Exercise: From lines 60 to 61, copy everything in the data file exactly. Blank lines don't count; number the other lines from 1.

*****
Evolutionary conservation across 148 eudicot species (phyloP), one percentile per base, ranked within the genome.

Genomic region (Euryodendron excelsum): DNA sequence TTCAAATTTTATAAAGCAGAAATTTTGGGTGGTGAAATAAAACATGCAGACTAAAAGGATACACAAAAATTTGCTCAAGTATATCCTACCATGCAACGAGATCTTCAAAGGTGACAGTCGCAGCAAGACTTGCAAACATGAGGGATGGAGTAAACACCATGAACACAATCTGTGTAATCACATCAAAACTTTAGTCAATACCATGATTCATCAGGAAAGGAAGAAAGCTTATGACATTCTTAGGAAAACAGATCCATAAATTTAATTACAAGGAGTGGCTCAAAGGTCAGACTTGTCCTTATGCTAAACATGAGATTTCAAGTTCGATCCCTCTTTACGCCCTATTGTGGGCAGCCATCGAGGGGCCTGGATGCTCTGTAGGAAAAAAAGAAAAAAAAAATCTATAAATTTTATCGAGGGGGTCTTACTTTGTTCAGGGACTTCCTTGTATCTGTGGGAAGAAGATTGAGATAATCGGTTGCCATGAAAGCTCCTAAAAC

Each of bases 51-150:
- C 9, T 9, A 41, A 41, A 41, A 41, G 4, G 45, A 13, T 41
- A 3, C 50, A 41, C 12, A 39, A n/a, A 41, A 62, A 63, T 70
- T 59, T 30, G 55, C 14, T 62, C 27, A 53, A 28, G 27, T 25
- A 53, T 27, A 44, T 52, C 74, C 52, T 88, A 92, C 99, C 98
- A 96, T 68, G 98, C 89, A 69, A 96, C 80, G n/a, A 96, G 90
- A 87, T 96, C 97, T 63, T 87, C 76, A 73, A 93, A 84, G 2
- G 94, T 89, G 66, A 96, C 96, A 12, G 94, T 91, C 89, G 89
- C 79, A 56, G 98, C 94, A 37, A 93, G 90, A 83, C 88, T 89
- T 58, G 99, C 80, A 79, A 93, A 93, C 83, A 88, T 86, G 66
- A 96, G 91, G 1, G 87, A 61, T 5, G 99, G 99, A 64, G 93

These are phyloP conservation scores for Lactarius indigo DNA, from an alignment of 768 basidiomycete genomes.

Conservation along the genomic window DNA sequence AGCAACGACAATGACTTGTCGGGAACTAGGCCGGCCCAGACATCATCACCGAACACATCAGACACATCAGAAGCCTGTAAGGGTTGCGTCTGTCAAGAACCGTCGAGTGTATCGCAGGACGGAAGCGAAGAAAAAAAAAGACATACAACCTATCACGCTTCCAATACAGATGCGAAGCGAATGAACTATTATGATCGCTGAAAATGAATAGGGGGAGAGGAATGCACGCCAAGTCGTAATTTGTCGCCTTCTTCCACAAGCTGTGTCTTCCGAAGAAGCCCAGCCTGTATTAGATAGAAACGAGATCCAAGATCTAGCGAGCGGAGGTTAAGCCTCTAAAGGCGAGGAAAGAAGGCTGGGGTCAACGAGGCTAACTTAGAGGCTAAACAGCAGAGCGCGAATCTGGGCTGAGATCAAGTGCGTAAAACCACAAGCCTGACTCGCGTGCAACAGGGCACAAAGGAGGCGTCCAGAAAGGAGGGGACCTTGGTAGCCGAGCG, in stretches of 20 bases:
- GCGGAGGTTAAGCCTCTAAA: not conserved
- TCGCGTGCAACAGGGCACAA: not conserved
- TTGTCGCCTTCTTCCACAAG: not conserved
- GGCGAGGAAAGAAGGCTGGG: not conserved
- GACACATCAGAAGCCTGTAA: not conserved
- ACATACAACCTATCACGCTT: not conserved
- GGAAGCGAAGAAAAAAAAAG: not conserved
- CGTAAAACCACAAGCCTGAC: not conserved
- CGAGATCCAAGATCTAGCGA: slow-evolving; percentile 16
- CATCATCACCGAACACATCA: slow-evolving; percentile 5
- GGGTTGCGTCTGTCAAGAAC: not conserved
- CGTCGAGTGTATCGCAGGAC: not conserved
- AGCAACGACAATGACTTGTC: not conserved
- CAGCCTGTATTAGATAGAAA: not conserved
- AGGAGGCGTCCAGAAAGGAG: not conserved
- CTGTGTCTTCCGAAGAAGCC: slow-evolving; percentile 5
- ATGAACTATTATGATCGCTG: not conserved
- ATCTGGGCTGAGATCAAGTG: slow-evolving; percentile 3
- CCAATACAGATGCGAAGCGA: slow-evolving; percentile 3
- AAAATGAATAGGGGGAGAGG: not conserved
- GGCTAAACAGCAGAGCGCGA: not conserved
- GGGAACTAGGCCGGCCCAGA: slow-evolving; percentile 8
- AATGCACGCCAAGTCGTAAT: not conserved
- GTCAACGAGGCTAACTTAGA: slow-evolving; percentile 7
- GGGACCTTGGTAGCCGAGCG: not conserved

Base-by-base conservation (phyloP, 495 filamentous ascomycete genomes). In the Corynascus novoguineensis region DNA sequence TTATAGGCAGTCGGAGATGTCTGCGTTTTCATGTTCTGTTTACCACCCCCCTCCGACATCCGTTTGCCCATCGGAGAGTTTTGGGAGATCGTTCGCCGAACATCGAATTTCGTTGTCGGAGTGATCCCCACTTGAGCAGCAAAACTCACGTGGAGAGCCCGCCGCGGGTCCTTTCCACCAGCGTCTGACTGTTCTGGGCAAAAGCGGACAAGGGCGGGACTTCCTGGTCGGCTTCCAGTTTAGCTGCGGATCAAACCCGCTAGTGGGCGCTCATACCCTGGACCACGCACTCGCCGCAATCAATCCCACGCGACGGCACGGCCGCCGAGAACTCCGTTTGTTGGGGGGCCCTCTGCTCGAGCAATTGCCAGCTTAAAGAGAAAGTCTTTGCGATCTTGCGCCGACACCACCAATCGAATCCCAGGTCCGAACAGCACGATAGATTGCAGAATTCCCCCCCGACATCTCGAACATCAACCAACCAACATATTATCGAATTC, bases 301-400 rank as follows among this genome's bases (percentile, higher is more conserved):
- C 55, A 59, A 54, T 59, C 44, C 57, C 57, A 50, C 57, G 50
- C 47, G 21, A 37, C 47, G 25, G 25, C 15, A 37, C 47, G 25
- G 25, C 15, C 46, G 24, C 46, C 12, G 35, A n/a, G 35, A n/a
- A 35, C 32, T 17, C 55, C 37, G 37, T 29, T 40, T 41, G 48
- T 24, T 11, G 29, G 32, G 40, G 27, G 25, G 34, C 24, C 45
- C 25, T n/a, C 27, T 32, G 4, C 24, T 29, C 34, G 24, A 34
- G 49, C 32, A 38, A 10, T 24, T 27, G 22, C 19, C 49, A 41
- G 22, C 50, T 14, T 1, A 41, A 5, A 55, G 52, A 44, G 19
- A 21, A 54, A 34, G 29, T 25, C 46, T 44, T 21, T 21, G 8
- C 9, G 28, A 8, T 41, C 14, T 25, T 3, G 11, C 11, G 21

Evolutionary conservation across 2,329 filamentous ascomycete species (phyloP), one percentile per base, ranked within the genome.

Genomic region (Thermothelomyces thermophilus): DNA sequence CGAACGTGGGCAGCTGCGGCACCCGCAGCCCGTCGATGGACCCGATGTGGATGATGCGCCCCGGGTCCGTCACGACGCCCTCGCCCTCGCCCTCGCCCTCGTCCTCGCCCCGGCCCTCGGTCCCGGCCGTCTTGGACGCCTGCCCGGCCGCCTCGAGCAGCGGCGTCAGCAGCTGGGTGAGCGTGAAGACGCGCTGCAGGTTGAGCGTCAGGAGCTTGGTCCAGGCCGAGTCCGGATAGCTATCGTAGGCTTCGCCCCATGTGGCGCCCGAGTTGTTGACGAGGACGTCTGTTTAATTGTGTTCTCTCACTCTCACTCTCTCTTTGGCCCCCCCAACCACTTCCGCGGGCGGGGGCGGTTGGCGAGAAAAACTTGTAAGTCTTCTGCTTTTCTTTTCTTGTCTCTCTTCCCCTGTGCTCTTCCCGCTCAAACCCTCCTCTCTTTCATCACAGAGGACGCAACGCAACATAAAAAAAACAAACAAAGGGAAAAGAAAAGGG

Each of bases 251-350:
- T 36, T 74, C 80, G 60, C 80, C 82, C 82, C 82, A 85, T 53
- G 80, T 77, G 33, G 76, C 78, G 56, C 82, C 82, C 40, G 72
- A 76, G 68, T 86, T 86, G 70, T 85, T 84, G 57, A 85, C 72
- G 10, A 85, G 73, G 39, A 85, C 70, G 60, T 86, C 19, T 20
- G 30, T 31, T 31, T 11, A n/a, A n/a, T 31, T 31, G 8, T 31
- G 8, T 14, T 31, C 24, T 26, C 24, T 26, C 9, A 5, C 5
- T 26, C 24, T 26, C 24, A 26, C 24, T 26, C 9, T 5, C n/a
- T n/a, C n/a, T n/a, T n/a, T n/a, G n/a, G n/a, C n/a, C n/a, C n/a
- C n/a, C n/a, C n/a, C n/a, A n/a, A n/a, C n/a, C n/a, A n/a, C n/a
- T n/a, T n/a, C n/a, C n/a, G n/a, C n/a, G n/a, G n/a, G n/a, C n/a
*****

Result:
- G 8, T 14, T 31, C 24, T 26, C 24, T 26, C 9, A 5, C 5
- T 26, C 24, T 26, C 24, A 26, C 24, T 26, C 9, T 5, C n/a